Don’t Anchor Yourself to Third-Party Assistance
Whether third-party assistance comes from the government or your parents, don’t allow it to become an anchor that holds you back from advancing your life. If you are otherwise able to support yourself, assistance is designed to be a temporary solution and not a permanent fix.
Moving into your parents’ home after college can be an acceptable solution if you are using that time to save money to purchase your own home. But you need to continue making headway so that living in your parents’ home doesn’t become a crutch that ultimately prevents you from achieving your original goal.
Save for Emergencies and Milestones. But Don’t Over-Save.
Dave Ramsey offers excellent advice on the topic of saving money with purpose. Ramsey suggests saving $1,000 first and then working to pay off your debts so that you can focus on other, larger saving needs, like those listed below.
- Retirement – One of the more important saving goals for the average person is retirement. No matter how young or old you are, it is important to make your retirement a priority without making it the sole focus of your saving effort.
- College – If you have kids, the odds are good that college tuition needs are in your future. Saving early can help you give your children one of the best gifts parents have to offer–a solid foundation in life unburdened by debt.
- Weddings – CNBC reports that the average cost of a wedding in the United States in 2019 was $33,900. That is the average cost, meaning some weddings cost much more. Be prepared (especially if you have a daughter or two like we do).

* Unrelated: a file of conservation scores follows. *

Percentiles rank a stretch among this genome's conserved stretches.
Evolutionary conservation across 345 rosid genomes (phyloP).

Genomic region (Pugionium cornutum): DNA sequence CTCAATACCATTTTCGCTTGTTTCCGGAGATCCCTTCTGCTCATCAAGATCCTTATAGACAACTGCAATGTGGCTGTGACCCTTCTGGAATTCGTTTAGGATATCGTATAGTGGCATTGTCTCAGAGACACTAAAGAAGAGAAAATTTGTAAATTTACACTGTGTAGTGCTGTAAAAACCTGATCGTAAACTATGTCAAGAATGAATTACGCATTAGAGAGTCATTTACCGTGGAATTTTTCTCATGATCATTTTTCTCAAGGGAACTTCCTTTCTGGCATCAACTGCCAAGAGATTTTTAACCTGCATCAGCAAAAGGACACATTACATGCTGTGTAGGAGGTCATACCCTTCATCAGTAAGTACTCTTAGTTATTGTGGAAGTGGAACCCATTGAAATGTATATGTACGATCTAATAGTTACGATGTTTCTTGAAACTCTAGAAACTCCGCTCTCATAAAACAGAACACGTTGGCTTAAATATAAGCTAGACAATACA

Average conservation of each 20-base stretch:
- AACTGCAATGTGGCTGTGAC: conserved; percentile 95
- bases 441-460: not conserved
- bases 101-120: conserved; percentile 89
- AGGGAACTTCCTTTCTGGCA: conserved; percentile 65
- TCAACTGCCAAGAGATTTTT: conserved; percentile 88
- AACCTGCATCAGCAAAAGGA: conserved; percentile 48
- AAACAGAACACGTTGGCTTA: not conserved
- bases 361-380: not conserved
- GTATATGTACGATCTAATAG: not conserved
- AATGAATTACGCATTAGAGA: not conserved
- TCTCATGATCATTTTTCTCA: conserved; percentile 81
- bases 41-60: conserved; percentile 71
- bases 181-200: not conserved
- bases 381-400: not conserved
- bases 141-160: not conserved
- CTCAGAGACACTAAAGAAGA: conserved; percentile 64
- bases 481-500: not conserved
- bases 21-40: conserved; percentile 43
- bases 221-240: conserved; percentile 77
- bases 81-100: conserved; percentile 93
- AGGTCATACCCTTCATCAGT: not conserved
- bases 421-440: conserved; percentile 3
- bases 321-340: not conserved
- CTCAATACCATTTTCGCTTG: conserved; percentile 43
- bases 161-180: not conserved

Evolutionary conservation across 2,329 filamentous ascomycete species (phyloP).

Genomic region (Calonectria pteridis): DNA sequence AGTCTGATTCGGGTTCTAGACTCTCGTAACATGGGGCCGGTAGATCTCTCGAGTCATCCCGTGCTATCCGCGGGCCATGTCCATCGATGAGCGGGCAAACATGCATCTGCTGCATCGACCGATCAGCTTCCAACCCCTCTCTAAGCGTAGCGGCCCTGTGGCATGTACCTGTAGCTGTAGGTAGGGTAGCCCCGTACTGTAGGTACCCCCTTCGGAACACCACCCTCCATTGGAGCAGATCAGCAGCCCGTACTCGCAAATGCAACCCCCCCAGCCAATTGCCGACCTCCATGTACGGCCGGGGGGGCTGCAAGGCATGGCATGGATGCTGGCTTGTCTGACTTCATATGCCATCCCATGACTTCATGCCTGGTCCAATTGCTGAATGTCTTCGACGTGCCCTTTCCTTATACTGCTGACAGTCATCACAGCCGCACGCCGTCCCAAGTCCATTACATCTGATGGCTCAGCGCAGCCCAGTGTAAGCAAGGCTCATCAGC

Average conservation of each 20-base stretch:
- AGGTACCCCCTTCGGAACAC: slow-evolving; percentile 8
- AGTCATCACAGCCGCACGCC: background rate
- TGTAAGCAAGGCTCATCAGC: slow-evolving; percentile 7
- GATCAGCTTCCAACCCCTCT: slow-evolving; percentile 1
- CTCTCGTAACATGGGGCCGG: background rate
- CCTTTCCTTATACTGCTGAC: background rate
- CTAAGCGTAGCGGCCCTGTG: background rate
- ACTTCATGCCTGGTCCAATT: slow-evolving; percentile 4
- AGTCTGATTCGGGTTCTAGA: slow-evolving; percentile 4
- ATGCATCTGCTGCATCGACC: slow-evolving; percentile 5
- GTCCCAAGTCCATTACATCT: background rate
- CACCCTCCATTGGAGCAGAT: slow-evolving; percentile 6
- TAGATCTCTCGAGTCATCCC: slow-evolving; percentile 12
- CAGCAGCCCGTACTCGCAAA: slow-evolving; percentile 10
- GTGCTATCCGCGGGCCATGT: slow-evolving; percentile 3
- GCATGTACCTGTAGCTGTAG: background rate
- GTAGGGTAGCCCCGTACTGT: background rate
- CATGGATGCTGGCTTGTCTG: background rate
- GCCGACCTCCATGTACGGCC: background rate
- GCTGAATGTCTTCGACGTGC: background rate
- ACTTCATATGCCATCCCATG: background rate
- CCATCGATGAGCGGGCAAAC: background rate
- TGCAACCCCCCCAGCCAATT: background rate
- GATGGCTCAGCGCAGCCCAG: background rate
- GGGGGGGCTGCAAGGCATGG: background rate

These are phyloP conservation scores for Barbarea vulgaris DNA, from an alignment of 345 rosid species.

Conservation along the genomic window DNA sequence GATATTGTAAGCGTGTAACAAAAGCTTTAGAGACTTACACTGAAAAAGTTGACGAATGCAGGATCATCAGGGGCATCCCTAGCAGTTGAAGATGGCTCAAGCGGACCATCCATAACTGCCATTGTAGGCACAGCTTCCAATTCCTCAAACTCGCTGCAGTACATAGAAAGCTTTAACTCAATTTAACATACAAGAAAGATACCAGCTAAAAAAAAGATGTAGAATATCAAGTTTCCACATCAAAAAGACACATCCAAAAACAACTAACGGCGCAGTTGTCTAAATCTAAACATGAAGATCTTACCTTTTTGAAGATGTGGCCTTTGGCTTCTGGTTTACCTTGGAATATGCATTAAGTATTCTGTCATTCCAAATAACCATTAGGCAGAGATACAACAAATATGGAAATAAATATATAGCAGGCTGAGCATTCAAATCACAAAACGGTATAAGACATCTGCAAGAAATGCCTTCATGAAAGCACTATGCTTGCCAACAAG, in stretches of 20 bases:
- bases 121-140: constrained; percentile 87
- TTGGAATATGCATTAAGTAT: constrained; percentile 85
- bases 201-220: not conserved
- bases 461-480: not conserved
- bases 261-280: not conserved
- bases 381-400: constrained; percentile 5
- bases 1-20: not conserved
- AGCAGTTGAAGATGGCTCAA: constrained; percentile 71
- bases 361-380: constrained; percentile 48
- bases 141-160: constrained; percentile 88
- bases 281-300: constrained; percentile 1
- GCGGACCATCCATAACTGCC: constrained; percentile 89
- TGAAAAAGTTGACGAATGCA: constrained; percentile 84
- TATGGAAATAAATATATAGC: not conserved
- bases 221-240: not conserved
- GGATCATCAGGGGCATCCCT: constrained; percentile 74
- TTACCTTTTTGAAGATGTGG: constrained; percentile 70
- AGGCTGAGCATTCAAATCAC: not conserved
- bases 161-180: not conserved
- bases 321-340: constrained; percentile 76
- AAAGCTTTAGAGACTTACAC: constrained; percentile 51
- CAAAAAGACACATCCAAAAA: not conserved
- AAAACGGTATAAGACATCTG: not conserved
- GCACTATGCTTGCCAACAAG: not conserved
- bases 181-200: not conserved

Once you’ve paid off all your debts, Ramsey suggests save up enough to cover between three and six months’ worth of all your living expenses. You’ll want to adjust that to work with your own comfort levels.
But the greater your savings, the more of life’s little emergencies you can be prepared to tackle. Whether it is the next pandemic or needing time off from work to plan for or recover from a child’s wedding, fly across the country to meet your new grandchild, or manage the daily costs of a prolonged illness; you’ll be prepared.
Don’t over-save, though. You don’t want to spend all your time, energy, and money saving for a future that isn’t guaranteed. You do need to live a little in the process.
Invest a Portion of Your Income Over Time
According to Dave Ramsey, saving money for retirement must be a priority. Whether you’re a successful entrepreneur today or you’re trying to get on your feet, you need to set aside as much as possible toward your retirement goals.
It is easier to do once you have your debts paid off. Then you can devote 15 percent of your income to tax-favored retirement plans, such as the following.
- Roth IRA – A Roth IRA is a retirement account that allows you to invest in a variety of things, such as stocks, mutual funds, real estate, and other types of investments today to help provide income for you during your retirement.
- 401(k) – Usually, an employer-sponsored plan that allows you to invest a portion of your pre-tax income toward your retirement. Some employers will match all or a portion of your investment.
You do not need to make vows of poverty and denial or track down all the best side hustles in life to enjoy greater financial rewards. Better money habits may take a little time and effort to begin. Once you make them habits, however, they become as natural as breathing and can set you on a path toward financial freedom for yourself and your family.